Annex A: COMPLAINT AFFIDAVIT with ANNEXES Republic of the Philippines National Capital Judicial Region Regional Trail Court Quezon City, Branch 90 HEIRS OF THE LATE CIVIL CASE No MAJ. GEN Wilfredo R. Reotutar,For: INFRINGEMENT with HEREIN REPRESENTED BYAPPLICATION for INJUNCTION Anna Melissa Ma. J. Reotutarand DAMAGES Plaintiffs, ~versus~ PHILIPPINE CHARITY SWEEPSTAKES OFFICE (PCSO) Defendant, x x COMPLAINT COMES NOW, Plaintiffs by undersigned counsel, to this Honorable Court most respectfully state: 1. Plaintiffs, Anna Melissa Ma. J. Reotutar, Edmundo C.J. Reotutar, Klarissa S. Reotutar and Florida S. Reotutar are all of legal age, Filipinos herein represented by Anna Melissa Ma. J. Reotutar with address at 51 Pink St Odelco Subd. San Bartolome, Q.C., by virtue of a Special Power of Attorney, a copy is hereto attached as Annex “A”; Defendant is a government-owned corporation duly organized and existing under and by virtue of the laws of the Philippines with address at PCSO Complex, E. Rodriguez Ave., Quezon City, Philippines where it may be served summons and other processes.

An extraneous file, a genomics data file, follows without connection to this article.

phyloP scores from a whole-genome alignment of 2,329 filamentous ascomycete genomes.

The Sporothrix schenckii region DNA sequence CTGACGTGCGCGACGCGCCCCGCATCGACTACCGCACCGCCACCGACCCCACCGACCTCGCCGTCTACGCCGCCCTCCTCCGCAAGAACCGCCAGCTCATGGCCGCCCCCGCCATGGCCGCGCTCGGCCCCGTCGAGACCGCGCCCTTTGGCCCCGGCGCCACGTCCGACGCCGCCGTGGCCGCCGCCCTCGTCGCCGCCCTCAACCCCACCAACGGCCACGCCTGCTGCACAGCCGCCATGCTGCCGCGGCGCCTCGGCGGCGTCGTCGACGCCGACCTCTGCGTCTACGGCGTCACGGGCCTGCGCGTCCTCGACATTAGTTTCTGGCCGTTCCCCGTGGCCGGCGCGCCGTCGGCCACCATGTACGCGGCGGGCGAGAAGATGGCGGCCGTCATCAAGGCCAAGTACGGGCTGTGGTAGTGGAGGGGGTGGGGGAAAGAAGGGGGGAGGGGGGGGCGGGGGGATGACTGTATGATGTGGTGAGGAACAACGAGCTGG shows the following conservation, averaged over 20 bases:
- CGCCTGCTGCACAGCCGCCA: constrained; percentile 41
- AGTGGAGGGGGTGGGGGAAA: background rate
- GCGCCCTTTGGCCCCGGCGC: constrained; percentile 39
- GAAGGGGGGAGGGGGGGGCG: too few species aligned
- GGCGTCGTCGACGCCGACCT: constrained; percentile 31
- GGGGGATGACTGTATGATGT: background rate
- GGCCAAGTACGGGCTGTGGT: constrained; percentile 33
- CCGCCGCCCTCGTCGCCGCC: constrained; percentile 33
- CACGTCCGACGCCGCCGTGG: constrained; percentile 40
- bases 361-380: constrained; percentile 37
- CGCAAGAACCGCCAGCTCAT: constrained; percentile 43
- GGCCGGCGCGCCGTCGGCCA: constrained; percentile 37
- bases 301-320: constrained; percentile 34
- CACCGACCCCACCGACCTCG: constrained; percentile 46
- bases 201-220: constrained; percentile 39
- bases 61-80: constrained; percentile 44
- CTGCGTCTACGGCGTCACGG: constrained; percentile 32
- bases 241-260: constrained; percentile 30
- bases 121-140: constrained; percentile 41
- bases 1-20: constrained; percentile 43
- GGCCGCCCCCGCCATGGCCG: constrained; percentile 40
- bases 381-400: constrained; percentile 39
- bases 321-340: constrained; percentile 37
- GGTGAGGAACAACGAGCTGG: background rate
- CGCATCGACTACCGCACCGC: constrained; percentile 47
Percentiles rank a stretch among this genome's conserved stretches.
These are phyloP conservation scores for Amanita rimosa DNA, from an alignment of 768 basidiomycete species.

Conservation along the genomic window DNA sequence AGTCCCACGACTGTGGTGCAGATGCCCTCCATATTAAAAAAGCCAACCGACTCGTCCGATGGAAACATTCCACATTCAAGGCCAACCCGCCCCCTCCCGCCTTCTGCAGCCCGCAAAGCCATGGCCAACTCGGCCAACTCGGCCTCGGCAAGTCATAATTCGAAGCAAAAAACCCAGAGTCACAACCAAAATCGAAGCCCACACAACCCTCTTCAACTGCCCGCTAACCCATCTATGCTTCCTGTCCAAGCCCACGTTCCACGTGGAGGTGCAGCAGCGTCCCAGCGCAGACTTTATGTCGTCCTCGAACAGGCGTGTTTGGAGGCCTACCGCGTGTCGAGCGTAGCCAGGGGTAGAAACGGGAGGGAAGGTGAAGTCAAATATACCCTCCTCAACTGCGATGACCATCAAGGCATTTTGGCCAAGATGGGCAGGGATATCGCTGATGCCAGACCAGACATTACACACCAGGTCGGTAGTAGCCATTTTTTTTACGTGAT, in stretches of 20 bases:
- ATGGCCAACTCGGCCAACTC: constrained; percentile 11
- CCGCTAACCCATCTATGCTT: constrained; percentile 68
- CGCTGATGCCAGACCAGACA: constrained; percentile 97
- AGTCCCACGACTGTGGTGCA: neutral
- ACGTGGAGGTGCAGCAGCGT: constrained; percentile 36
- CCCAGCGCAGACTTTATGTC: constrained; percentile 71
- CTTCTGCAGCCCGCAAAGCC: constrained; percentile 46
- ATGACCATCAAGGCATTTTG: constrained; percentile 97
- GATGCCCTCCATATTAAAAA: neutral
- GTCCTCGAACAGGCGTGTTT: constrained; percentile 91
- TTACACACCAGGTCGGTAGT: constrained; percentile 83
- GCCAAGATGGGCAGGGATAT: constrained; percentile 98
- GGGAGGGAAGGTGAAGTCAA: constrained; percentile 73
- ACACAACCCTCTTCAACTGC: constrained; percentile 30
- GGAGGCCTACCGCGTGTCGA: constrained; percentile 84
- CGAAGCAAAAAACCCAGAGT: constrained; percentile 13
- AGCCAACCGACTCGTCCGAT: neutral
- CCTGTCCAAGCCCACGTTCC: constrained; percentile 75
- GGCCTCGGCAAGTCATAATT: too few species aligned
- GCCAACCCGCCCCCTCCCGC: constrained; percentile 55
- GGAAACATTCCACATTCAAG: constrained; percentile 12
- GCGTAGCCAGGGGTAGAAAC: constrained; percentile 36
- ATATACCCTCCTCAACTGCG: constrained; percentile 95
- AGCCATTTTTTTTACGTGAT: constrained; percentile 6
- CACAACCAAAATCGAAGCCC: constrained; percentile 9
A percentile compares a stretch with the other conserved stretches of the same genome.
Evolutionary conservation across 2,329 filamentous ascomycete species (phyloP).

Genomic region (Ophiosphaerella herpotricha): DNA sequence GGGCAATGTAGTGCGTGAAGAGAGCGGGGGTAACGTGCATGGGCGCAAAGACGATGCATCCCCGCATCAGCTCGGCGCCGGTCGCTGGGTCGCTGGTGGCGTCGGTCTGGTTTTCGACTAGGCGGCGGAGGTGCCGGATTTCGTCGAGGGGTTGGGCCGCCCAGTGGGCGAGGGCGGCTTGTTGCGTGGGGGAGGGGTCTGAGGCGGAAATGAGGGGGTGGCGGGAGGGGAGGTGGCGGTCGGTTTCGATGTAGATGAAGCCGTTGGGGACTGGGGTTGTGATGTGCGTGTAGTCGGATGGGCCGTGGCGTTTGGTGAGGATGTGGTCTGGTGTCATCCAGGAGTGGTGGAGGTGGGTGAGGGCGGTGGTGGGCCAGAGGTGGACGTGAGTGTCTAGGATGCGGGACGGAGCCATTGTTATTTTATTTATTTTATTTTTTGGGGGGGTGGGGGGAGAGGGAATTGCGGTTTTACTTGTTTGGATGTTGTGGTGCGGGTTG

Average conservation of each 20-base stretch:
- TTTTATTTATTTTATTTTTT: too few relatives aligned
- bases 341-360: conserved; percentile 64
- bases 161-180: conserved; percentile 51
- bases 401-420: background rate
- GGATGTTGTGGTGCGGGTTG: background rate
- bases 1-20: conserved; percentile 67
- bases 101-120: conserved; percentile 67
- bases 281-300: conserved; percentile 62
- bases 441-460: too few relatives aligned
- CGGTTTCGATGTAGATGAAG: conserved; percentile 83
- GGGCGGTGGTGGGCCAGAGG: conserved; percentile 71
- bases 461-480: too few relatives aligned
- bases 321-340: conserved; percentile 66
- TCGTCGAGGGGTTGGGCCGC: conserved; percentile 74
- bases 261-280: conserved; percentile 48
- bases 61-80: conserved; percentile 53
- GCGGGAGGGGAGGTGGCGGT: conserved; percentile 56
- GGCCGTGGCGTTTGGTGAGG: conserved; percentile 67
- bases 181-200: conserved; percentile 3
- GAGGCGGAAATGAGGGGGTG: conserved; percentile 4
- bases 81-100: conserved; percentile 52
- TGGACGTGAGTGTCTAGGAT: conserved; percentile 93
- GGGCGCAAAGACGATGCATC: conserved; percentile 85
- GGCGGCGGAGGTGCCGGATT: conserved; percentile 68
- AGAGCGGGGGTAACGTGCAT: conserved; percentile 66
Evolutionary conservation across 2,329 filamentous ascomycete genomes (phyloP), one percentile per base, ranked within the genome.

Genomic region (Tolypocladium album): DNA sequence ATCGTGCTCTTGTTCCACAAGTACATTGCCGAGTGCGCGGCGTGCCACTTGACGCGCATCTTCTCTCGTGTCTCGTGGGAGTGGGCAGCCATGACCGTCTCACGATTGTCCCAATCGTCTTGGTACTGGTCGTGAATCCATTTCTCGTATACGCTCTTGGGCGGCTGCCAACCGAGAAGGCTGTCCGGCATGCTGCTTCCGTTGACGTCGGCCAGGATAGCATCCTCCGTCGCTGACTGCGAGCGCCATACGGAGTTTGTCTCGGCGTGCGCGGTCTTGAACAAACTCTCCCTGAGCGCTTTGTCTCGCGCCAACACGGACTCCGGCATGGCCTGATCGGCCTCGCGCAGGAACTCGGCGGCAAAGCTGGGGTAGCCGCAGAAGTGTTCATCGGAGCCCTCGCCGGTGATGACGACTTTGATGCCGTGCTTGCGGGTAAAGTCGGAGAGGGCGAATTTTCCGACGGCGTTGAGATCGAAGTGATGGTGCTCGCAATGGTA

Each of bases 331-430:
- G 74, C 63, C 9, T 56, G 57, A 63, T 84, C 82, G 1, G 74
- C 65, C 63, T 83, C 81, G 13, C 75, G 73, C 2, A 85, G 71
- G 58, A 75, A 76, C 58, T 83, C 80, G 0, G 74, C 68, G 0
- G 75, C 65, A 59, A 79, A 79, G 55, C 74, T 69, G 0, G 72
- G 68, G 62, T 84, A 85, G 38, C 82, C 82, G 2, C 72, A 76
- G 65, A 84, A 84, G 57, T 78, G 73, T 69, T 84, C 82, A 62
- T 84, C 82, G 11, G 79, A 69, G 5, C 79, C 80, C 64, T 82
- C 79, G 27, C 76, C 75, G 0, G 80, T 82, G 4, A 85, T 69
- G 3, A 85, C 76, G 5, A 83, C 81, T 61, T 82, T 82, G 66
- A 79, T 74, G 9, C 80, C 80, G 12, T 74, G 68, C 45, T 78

Annex A: COMPLAINT AFFIDAVIT with ANNEXES 2. Plaintiffs are the legitimate and sole heirs of the late Maj. Gen. Wilfredo R. Reotutar who died on April 16, 2003 being the surviving sons and daughters of the latter. 3. Defendant conducts sweepstakes races, lotteries and other similar activities granted through legislative franchise, Republic Act No. 1169, as amended (PCSO Charter) as the principal government agency for raising and providing funds for health programs, medical assistance and services and charities of national character. 4. Plaintiffs’ departed father was a member of the Philippine Military Academy Class of After graduating from the academy, he joined the now defunct Philippine Constabulary where he had his initial exposure to law enforcement duties and anti-insurgency operations in various parts of the country. He served in distinguished positions of responsibility for a span of thirty one (31) years and received numerous awards, decorations, commendations and plaques of appreciation. He studied at the US Command and General Staff College, Fort Leavenworth, Kansas, USA and graduated as a member of Class 78. He was a member of Class20 of the National Defense College of the Philippines, Fort Bonifacio, Makati City in He also took up post graduate studies at the University of the Philippines and Ateneo de Manila University in 1975 and 1977 respectively. He taught Mathematics at the Philippine Academy as well. His various travels around the world and experiences with law enforcement have endowed him an insight into the different problems encountered by police officers in the field. One of these problem areas is on gambling where he conducted serious and extensive research that culminated in the writing of his initial copyrighted work, a book entitled “Anatomy of GAMBLING” copyrighted on Nov. 16, 1992 with copyright Reg.No A copy is hereto attached as Annex “B”. His personal contacts with gambling operators, professional gamblers as a founder of SAGA, Phils. and observations made at the different casinos of Las Vegas, Reno, Nevada; Atlantic City, New Jersey; Madrid, Spain; Panama; Germany and the our Philippine Amusement and Gaming Corporation (PAGCOR) have equipped him with invaluable knowledge and experiences on matters pertaining to gambling. He has accumulated and compiled all important matters about gambling, particularly the addiction aspect, which are now condensed in his Book with the hope that the readers share with others the lessons learned from the knowledge and experiences the author poured into it. On April 24, 1993 he retired from the government service with the Rank of Director in the Philippine National Police or an equivalent rank of Major General in the Armed Forces of the Philippines. He joined the private sector where he found time to undertake a more extensive research on gambling addiction to help prevent its unrestrained growth in the country. This dangerous disease now rocking no only the Philippine games and amusement industry but also the international world of gambling.